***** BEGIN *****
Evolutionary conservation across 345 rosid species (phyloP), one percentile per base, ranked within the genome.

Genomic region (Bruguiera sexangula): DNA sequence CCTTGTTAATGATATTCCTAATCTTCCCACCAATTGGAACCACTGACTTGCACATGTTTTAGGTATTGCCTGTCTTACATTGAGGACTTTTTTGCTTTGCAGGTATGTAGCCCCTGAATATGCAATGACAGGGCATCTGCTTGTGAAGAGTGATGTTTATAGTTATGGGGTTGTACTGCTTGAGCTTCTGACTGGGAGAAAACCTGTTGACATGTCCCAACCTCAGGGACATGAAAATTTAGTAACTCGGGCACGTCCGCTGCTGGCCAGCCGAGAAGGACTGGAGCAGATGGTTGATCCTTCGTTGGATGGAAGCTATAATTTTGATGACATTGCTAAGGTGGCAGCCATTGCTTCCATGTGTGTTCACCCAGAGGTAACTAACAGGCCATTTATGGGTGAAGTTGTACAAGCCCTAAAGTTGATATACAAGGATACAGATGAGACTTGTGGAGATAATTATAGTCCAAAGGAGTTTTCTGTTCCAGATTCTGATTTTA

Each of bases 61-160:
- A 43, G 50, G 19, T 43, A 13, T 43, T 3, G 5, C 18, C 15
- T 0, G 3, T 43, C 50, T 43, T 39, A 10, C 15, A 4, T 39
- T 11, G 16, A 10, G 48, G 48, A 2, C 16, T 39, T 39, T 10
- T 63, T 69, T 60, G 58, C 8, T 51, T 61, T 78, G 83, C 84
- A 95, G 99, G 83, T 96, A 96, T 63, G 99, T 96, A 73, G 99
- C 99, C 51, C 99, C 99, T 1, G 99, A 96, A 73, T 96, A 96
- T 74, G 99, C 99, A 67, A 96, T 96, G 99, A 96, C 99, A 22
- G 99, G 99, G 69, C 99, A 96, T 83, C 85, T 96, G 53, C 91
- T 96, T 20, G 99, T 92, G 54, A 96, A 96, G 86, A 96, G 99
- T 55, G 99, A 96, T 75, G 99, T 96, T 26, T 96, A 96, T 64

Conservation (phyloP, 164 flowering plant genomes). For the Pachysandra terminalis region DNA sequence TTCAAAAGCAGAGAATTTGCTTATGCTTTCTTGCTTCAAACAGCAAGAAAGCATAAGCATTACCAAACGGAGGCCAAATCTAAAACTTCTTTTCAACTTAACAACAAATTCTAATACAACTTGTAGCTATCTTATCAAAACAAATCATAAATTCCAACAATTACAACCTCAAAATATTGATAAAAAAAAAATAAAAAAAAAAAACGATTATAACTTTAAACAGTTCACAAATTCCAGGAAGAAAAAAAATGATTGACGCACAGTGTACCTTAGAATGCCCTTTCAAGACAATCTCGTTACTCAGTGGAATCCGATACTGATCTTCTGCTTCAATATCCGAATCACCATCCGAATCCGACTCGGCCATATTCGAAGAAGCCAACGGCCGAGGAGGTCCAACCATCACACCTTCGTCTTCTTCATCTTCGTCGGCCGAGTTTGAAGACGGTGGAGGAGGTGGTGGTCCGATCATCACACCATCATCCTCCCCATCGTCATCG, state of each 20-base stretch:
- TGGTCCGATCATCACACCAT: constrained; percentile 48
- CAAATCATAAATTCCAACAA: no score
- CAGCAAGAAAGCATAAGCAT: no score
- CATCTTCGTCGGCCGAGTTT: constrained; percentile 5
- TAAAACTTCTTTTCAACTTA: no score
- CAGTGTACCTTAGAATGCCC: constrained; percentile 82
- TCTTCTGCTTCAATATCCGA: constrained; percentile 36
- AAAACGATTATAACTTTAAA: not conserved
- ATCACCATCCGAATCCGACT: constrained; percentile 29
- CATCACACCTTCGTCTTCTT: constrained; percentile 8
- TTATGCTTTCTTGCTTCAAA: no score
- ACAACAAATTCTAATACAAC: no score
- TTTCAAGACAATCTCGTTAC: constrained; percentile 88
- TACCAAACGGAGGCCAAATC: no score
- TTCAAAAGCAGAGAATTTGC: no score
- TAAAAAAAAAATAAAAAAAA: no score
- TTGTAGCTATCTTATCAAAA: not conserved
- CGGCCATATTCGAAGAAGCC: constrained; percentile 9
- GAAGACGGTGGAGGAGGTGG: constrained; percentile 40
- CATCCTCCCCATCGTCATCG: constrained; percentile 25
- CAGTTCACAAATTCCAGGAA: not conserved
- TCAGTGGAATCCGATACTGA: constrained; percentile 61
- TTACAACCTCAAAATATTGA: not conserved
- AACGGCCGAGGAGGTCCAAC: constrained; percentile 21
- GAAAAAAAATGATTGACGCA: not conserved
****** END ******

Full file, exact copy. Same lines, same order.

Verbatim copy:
Evolutionary conservation across 345 rosid species (phyloP), one percentile per base, ranked within the genome.

Genomic region (Bruguiera sexangula): DNA sequence CCTTGTTAATGATATTCCTAATCTTCCCACCAATTGGAACCACTGACTTGCACATGTTTTAGGTATTGCCTGTCTTACATTGAGGACTTTTTTGCTTTGCAGGTATGTAGCCCCTGAATATGCAATGACAGGGCATCTGCTTGTGAAGAGTGATGTTTATAGTTATGGGGTTGTACTGCTTGAGCTTCTGACTGGGAGAAAACCTGTTGACATGTCCCAACCTCAGGGACATGAAAATTTAGTAACTCGGGCACGTCCGCTGCTGGCCAGCCGAGAAGGACTGGAGCAGATGGTTGATCCTTCGTTGGATGGAAGCTATAATTTTGATGACATTGCTAAGGTGGCAGCCATTGCTTCCATGTGTGTTCACCCAGAGGTAACTAACAGGCCATTTATGGGTGAAGTTGTACAAGCCCTAAAGTTGATATACAAGGATACAGATGAGACTTGTGGAGATAATTATAGTCCAAAGGAGTTTTCTGTTCCAGATTCTGATTTTA

Each of bases 61-160:
- A 43, G 50, G 19, T 43, A 13, T 43, T 3, G 5, C 18, C 15
- T 0, G 3, T 43, C 50, T 43, T 39, A 10, C 15, A 4, T 39
- T 11, G 16, A 10, G 48, G 48, A 2, C 16, T 39, T 39, T 10
- T 63, T 69, T 60, G 58, C 8, T 51, T 61, T 78, G 83, C 84
- A 95, G 99, G 83, T 96, A 96, T 63, G 99, T 96, A 73, G 99
- C 99, C 51, C 99, C 99, T 1, G 99, A 96, A 73, T 96, A 96
- T 74, G 99, C 99, A 67, A 96, T 96, G 99, A 96, C 99, A 22
- G 99, G 99, G 69, C 99, A 96, T 83, C 85, T 96, G 53, C 91
- T 96, T 20, G 99, T 92, G 54, A 96, A 96, G 86, A 96, G 99
- T 55, G 99, A 96, T 75, G 99, T 96, T 26, T 96, A 96, T 64

Conservation (phyloP, 164 flowering plant genomes). For the Pachysandra terminalis region DNA sequence TTCAAAAGCAGAGAATTTGCTTATGCTTTCTTGCTTCAAACAGCAAGAAAGCATAAGCATTACCAAACGGAGGCCAAATCTAAAACTTCTTTTCAACTTAACAACAAATTCTAATACAACTTGTAGCTATCTTATCAAAACAAATCATAAATTCCAACAATTACAACCTCAAAATATTGATAAAAAAAAAATAAAAAAAAAAAACGATTATAACTTTAAACAGTTCACAAATTCCAGGAAGAAAAAAAATGATTGACGCACAGTGTACCTTAGAATGCCCTTTCAAGACAATCTCGTTACTCAGTGGAATCCGATACTGATCTTCTGCTTCAATATCCGAATCACCATCCGAATCCGACTCGGCCATATTCGAAGAAGCCAACGGCCGAGGAGGTCCAACCATCACACCTTCGTCTTCTTCATCTTCGTCGGCCGAGTTTGAAGACGGTGGAGGAGGTGGTGGTCCGATCATCACACCATCATCCTCCCCATCGTCATCG, state of each 20-base stretch:
- TGGTCCGATCATCACACCAT: constrained; percentile 48
- CAAATCATAAATTCCAACAA: no score
- CAGCAAGAAAGCATAAGCAT: no score
- CATCTTCGTCGGCCGAGTTT: constrained; percentile 5
- TAAAACTTCTTTTCAACTTA: no score
- CAGTGTACCTTAGAATGCCC: constrained; percentile 82
- TCTTCTGCTTCAATATCCGA: constrained; percentile 36
- AAAACGATTATAACTTTAAA: not conserved
- ATCACCATCCGAATCCGACT: constrained; percentile 29
- CATCACACCTTCGTCTTCTT: constrained; percentile 8
- TTATGCTTTCTTGCTTCAAA: no score
- ACAACAAATTCTAATACAAC: no score
- TTTCAAGACAATCTCGTTAC: constrained; percentile 88
- TACCAAACGGAGGCCAAATC: no score
- TTCAAAAGCAGAGAATTTGC: no score
- TAAAAAAAAAATAAAAAAAA: no score
- TTGTAGCTATCTTATCAAAA: not conserved
- CGGCCATATTCGAAGAAGCC: constrained; percentile 9
- GAAGACGGTGGAGGAGGTGG: constrained; percentile 40
- CATCCTCCCCATCGTCATCG: constrained; percentile 25
- CAGTTCACAAATTCCAGGAA: not conserved
- TCAGTGGAATCCGATACTGA: constrained; percentile 61
- TTACAACCTCAAAATATTGA: not conserved
- AACGGCCGAGGAGGTCCAAC: constrained; percentile 21
- GAAAAAAAATGATTGACGCA: not conserved